By Andrea Papagianis
The Dana Point City Council voted unanimously at Tuesday’s meeting, directing staff to move forward with a five-phase construction plan to kick-start the Town Center Project.
“As I tell my wife, don’t buy green bananas, I’m tired of waiting,” said Mayor Steven Weinberg, who served on the Town Center Subcommittee eight years ago.
“We’ve got to get this show on the road. I’d like to see my children see this thing completed and I’d like to see myself see this completed,” he said.
Taking a new approach to the construction of Town Center, Brad Fowler, city director of Public Works and Engineering, unveiled a phased plan to council members that would have the least impact on local businesses and the city’s budget.
The revitalization plan aims to make downtown Dana Point a pedestrian friendly destination through a series of public improvements and streetscape changes—like the conversion of Del Prado Avenue and Pacific Coast Highway to two-way streets between Blue Lantern and Copper Lantern.
Plans consist of widened sidewalks, right-of-way road features, bus stop improvements, landscape beautification and general infrastructure upgrades—the latter to be completed by the South Coast Water District.
The approved five-part line of attack would first tackle construction along Pacific Coast Highway.
Fowler said first phase work at the street level would be completed before SCWD begins work on underground utilities during the project’s second phase. Starting construction on PCH would also leave the flow of traffic “generally un-impacted,” he said.
The council and California Coastal Commission approved the $19 million project—designed by the San Francisco based ROMA Design Group—in 2008, but when the economy halted, so did Town Center construction plans.
“These things don’t just happen overnight,” said City Manager Doug Chotkevys, who pointed to the work city staff has done over the past five years.
At a recent Civic Association Coffee Chat, Chotkevys said the national economic downturn was not an excuse, but a reality. In order to stay in the black, the city had to trim spending and postpone projects—like Town Center.
But the city staff’s work on the project did not stop there, he said.
In 2009, city staff identified 35 properties along Del Prado Avenue that would become hard to access because street improvements would alter the elevation between buildings and sidewalks. Staff met with property owners to make design modifications.
The Planning Commission approved the final environmental-impact report and subsequent environmental analysis in November 2011, which was appealed to the city—by American Commercial Equities, LLC, which owns properties along Del Prado Avenue—in early 2012.
City Council denied the appeal and spent the next several months resolving legal issues.
Over the past few months, Chotkevys said, he has worked closely with Congressman Darrell Issa’s office and Majestic Housing & Development to relocate the U.S. Post Office sorting facility on Del Prado. He hopes to host a meeting with postal service representatives next month to allow the public to weigh in on the possible relocation.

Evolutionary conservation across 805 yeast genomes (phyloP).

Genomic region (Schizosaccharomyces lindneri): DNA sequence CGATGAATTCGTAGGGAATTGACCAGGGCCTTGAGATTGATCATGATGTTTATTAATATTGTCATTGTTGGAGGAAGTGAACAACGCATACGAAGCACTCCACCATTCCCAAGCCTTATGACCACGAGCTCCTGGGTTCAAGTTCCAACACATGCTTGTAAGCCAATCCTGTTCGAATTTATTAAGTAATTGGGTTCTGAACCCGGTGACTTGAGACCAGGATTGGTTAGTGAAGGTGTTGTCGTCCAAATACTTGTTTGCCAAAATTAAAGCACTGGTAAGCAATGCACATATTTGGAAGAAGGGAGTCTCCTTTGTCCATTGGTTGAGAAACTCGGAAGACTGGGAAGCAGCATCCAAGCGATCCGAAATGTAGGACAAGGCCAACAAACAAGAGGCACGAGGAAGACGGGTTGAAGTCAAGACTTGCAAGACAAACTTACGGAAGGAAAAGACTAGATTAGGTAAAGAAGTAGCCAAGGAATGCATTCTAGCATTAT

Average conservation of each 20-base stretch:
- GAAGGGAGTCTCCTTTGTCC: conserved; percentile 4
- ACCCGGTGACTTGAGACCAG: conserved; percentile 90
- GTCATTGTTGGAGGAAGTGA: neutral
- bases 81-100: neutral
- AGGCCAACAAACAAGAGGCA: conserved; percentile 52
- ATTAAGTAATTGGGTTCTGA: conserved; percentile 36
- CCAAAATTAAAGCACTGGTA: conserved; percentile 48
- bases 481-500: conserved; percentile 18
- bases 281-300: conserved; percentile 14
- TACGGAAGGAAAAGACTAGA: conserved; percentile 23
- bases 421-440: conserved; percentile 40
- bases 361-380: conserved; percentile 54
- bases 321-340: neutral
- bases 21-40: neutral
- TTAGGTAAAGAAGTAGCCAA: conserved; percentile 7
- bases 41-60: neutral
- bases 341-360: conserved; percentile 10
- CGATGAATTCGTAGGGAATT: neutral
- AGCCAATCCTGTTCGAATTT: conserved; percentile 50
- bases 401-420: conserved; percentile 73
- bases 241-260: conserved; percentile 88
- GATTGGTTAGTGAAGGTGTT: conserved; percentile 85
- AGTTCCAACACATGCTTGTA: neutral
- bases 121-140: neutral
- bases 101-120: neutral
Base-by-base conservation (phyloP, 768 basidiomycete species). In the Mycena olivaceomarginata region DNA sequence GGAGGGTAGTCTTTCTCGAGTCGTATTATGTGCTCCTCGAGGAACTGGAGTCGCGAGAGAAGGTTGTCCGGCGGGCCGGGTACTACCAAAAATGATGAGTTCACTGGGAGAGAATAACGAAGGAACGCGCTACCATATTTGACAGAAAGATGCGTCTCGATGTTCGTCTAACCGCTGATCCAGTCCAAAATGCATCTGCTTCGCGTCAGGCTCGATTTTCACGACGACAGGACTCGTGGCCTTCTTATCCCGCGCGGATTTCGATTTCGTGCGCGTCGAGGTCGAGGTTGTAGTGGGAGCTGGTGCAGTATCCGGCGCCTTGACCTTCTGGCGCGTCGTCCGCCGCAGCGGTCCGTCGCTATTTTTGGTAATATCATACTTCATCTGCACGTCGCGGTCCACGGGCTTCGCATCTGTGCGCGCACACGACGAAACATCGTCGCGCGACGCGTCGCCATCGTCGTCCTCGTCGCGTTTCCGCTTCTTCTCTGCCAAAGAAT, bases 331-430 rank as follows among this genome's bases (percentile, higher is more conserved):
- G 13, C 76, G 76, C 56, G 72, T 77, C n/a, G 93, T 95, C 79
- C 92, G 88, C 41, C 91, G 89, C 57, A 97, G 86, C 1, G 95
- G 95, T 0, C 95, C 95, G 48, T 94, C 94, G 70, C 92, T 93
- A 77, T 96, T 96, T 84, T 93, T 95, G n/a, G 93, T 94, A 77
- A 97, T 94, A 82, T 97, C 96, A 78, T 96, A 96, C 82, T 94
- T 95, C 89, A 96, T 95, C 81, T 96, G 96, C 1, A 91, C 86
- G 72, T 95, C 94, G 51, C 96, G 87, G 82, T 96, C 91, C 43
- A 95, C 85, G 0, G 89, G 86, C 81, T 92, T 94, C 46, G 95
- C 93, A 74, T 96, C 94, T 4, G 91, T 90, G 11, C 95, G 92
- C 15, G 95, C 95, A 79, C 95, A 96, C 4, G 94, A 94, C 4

Currently, construction is being done on the gateway project—this segment of the project will give the southern end of downtown a facelift where Del Prado Avenue and Pacific Coast Highway meet.
For now, Chotkevys said the “stars are in alignment” and with council approval to move forward and a “little luck” phased project construction is likely to begin this fall.
The council approved phasing strategy is comprised of five parts:
Phase A: Pacific Coast Highway from Copper Lantern to Blue Lantern
• Demolition of sidewalks to allow for the installation of curb cutouts for widened sections of the road and revised sidewalks
• Installation of storm drains along Pacific Coast Highway and on the northern portion of Del Prado Avenue between PCH and Ruby Lantern
• Installation of traffic signals, electric lines, bus pads and general bus stop improvements
• Removal of existing Tipu tress and planting of Palm trees along Pacific Coast Highway
Phase B: Pacific Coast Highway Underground Utility Work
• South Coast Water District to make water, sewer and reclaimed water improvements on Pacific Coast Highway and the northern section of Del Prado Avenue from Ruby Lantern to Blue Lantern
Phase C: Pacific Coast Highway and Del Prado Avenue (between Ruby Lantern and Blue Lantern)
• Construction of right-of-way improvements on Pacific Coast Highway from Blue Lantern to Ruby Lantern and on Del Prado Avenue from PCH to Ruby Lantern
• Construction of medians on PCH, including planting palm trees and other landscaping
• Resurfacing and restriping PCH and Del Prado between PCH and Ruby Lantern
• Conversion of PCH and Del Prado (to Ruby Lantern) from one-way to two-way streets
Phase D: Del Prado Avenue Underground Utility Work
• South Coast Water District to make water, sewer and reclaimed water improvements along the remainder of Del Prado Avenue
Phase E: Del Prado Avenue from Ruby Lantern to Golden Lantern
• Demolition and the installation of new curbs, gutters, sidewalks and the removal of existing Tipu trees and planting of palms
• Removal of existing traffic signals and installation of new stop signs, traffic striping, street lighting, landscaping, street furniture, historic markers, banner poles and way finding signage